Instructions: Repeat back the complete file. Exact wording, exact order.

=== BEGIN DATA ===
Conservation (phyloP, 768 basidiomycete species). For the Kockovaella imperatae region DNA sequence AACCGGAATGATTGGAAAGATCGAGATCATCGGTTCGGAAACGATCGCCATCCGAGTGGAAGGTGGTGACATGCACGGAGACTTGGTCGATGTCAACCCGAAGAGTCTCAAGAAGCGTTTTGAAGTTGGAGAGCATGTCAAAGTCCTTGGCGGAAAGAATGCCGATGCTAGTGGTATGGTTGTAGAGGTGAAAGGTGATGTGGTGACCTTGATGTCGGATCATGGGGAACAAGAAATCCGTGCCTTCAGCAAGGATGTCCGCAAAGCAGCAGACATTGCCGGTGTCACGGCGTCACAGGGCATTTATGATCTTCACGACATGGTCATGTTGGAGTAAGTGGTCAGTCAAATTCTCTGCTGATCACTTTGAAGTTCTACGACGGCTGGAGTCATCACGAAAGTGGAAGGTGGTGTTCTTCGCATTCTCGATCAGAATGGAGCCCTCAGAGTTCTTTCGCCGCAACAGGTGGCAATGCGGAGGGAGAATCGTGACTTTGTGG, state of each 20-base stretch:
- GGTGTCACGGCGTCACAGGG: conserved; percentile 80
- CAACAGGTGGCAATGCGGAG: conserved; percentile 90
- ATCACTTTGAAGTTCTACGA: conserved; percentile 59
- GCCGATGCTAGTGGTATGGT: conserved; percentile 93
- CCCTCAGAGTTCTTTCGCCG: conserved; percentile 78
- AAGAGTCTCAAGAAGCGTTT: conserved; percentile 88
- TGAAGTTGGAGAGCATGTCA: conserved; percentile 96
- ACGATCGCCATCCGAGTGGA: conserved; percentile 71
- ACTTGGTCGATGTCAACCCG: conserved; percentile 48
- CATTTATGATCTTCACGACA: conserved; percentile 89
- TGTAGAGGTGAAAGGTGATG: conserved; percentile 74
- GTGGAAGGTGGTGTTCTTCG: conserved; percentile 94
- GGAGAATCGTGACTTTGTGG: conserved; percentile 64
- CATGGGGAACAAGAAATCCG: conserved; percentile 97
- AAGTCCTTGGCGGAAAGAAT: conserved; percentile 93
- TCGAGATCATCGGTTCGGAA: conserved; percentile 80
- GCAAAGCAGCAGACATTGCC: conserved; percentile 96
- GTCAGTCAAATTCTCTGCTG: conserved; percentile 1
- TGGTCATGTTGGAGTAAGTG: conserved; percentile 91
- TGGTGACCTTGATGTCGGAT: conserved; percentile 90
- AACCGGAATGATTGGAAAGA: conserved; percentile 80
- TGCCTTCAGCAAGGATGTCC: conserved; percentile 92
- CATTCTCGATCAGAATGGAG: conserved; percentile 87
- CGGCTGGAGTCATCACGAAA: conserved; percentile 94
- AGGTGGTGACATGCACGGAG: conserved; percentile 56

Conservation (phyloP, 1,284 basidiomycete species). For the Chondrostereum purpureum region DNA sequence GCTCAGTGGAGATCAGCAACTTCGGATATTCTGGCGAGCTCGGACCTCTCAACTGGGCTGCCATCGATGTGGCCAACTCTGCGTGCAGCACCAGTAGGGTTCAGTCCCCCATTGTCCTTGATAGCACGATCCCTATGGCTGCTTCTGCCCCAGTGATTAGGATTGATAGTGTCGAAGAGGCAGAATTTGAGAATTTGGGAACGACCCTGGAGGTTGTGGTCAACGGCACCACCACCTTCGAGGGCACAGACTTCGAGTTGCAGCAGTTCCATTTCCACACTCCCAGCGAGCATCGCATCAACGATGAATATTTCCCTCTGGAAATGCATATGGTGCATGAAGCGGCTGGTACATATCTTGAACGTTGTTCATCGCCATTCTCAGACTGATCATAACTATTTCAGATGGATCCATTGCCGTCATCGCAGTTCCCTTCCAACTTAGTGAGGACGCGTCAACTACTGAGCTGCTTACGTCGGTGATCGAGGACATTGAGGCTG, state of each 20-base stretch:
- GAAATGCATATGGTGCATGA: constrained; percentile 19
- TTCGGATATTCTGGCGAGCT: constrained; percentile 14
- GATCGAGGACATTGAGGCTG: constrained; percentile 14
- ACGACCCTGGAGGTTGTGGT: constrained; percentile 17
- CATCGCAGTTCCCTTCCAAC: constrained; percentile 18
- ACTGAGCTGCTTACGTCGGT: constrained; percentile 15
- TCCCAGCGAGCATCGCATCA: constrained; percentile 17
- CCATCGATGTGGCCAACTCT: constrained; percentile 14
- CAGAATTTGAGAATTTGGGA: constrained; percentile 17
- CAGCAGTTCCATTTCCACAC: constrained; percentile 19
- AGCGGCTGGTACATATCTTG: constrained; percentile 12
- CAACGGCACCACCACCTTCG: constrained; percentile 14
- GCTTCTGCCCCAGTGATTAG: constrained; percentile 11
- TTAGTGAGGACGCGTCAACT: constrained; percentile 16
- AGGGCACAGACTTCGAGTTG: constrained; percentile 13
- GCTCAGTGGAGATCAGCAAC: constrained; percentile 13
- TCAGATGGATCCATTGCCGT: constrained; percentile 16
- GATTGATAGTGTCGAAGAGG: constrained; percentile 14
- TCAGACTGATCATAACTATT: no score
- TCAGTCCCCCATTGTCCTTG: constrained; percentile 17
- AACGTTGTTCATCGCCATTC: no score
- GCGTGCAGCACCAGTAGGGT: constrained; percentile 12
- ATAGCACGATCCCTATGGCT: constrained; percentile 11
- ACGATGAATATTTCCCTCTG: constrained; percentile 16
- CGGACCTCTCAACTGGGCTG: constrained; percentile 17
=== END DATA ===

Conservation (phyloP, 768 basidiomycete species). For the Kockovaella imperatae region DNA sequence AACCGGAATGATTGGAAAGATCGAGATCATCGGTTCGGAAACGATCGCCATCCGAGTGGAAGGTGGTGACATGCACGGAGACTTGGTCGATGTCAACCCGAAGAGTCTCAAGAAGCGTTTTGAAGTTGGAGAGCATGTCAAAGTCCTTGGCGGAAAGAATGCCGATGCTAGTGGTATGGTTGTAGAGGTGAAAGGTGATGTGGTGACCTTGATGTCGGATCATGGGGAACAAGAAATCCGTGCCTTCAGCAAGGATGTCCGCAAAGCAGCAGACATTGCCGGTGTCACGGCGTCACAGGGCATTTATGATCTTCACGACATGGTCATGTTGGAGTAAGTGGTCAGTCAAATTCTCTGCTGATCACTTTGAAGTTCTACGACGGCTGGAGTCATCACGAAAGTGGAAGGTGGTGTTCTTCGCATTCTCGATCAGAATGGAGCCCTCAGAGTTCTTTCGCCGCAACAGGTGGCAATGCGGAGGGAGAATCGTGACTTTGTGG, state of each 20-base stretch:
- GGTGTCACGGCGTCACAGGG: conserved; percentile 80
- CAACAGGTGGCAATGCGGAG: conserved; percentile 90
- ATCACTTTGAAGTTCTACGA: conserved; percentile 59
- GCCGATGCTAGTGGTATGGT: conserved; percentile 93
- CCCTCAGAGTTCTTTCGCCG: conserved; percentile 78
- AAGAGTCTCAAGAAGCGTTT: conserved; percentile 88
- TGAAGTTGGAGAGCATGTCA: conserved; percentile 96
- ACGATCGCCATCCGAGTGGA: conserved; percentile 71
- ACTTGGTCGATGTCAACCCG: conserved; percentile 48
- CATTTATGATCTTCACGACA: conserved; percentile 89
- TGTAGAGGTGAAAGGTGATG: conserved; percentile 74
- GTGGAAGGTGGTGTTCTTCG: conserved; percentile 94
- GGAGAATCGTGACTTTGTGG: conserved; percentile 64
- CATGGGGAACAAGAAATCCG: conserved; percentile 97
- AAGTCCTTGGCGGAAAGAAT: conserved; percentile 93
- TCGAGATCATCGGTTCGGAA: conserved; percentile 80
- GCAAAGCAGCAGACATTGCC: conserved; percentile 96
- GTCAGTCAAATTCTCTGCTG: conserved; percentile 1
- TGGTCATGTTGGAGTAAGTG: conserved; percentile 91
- TGGTGACCTTGATGTCGGAT: conserved; percentile 90
- AACCGGAATGATTGGAAAGA: conserved; percentile 80
- TGCCTTCAGCAAGGATGTCC: conserved; percentile 92
- CATTCTCGATCAGAATGGAG: conserved; percentile 87
- CGGCTGGAGTCATCACGAAA: conserved; percentile 94
- AGGTGGTGACATGCACGGAG: conserved; percentile 56

Conservation (phyloP, 1,284 basidiomycete species). For the Chondrostereum purpureum region DNA sequence GCTCAGTGGAGATCAGCAACTTCGGATATTCTGGCGAGCTCGGACCTCTCAACTGGGCTGCCATCGATGTGGCCAACTCTGCGTGCAGCACCAGTAGGGTTCAGTCCCCCATTGTCCTTGATAGCACGATCCCTATGGCTGCTTCTGCCCCAGTGATTAGGATTGATAGTGTCGAAGAGGCAGAATTTGAGAATTTGGGAACGACCCTGGAGGTTGTGGTCAACGGCACCACCACCTTCGAGGGCACAGACTTCGAGTTGCAGCAGTTCCATTTCCACACTCCCAGCGAGCATCGCATCAACGATGAATATTTCCCTCTGGAAATGCATATGGTGCATGAAGCGGCTGGTACATATCTTGAACGTTGTTCATCGCCATTCTCAGACTGATCATAACTATTTCAGATGGATCCATTGCCGTCATCGCAGTTCCCTTCCAACTTAGTGAGGACGCGTCAACTACTGAGCTGCTTACGTCGGTGATCGAGGACATTGAGGCTG, state of each 20-base stretch:
- GAAATGCATATGGTGCATGA: constrained; percentile 19
- TTCGGATATTCTGGCGAGCT: constrained; percentile 14
- GATCGAGGACATTGAGGCTG: constrained; percentile 14
- ACGACCCTGGAGGTTGTGGT: constrained; percentile 17
- CATCGCAGTTCCCTTCCAAC: constrained; percentile 18
- ACTGAGCTGCTTACGTCGGT: constrained; percentile 15
- TCCCAGCGAGCATCGCATCA: constrained; percentile 17
- CCATCGATGTGGCCAACTCT: constrained; percentile 14
- CAGAATTTGAGAATTTGGGA: constrained; percentile 17
- CAGCAGTTCCATTTCCACAC: constrained; percentile 19
- AGCGGCTGGTACATATCTTG: constrained; percentile 12
- CAACGGCACCACCACCTTCG: constrained; percentile 14
- GCTTCTGCCCCAGTGATTAG: constrained; percentile 11
- TTAGTGAGGACGCGTCAACT: constrained; percentile 16
- AGGGCACAGACTTCGAGTTG: constrained; percentile 13
- GCTCAGTGGAGATCAGCAAC: constrained; percentile 13
- TCAGATGGATCCATTGCCGT: constrained; percentile 16
- GATTGATAGTGTCGAAGAGG: constrained; percentile 14
- TCAGACTGATCATAACTATT: no score
- TCAGTCCCCCATTGTCCTTG: constrained; percentile 17
- AACGTTGTTCATCGCCATTC: no score
- GCGTGCAGCACCAGTAGGGT: constrained; percentile 12
- ATAGCACGATCCCTATGGCT: constrained; percentile 11
- ACGATGAATATTTCCCTCTG: constrained; percentile 16
- CGGACCTCTCAACTGGGCTG: constrained; percentile 17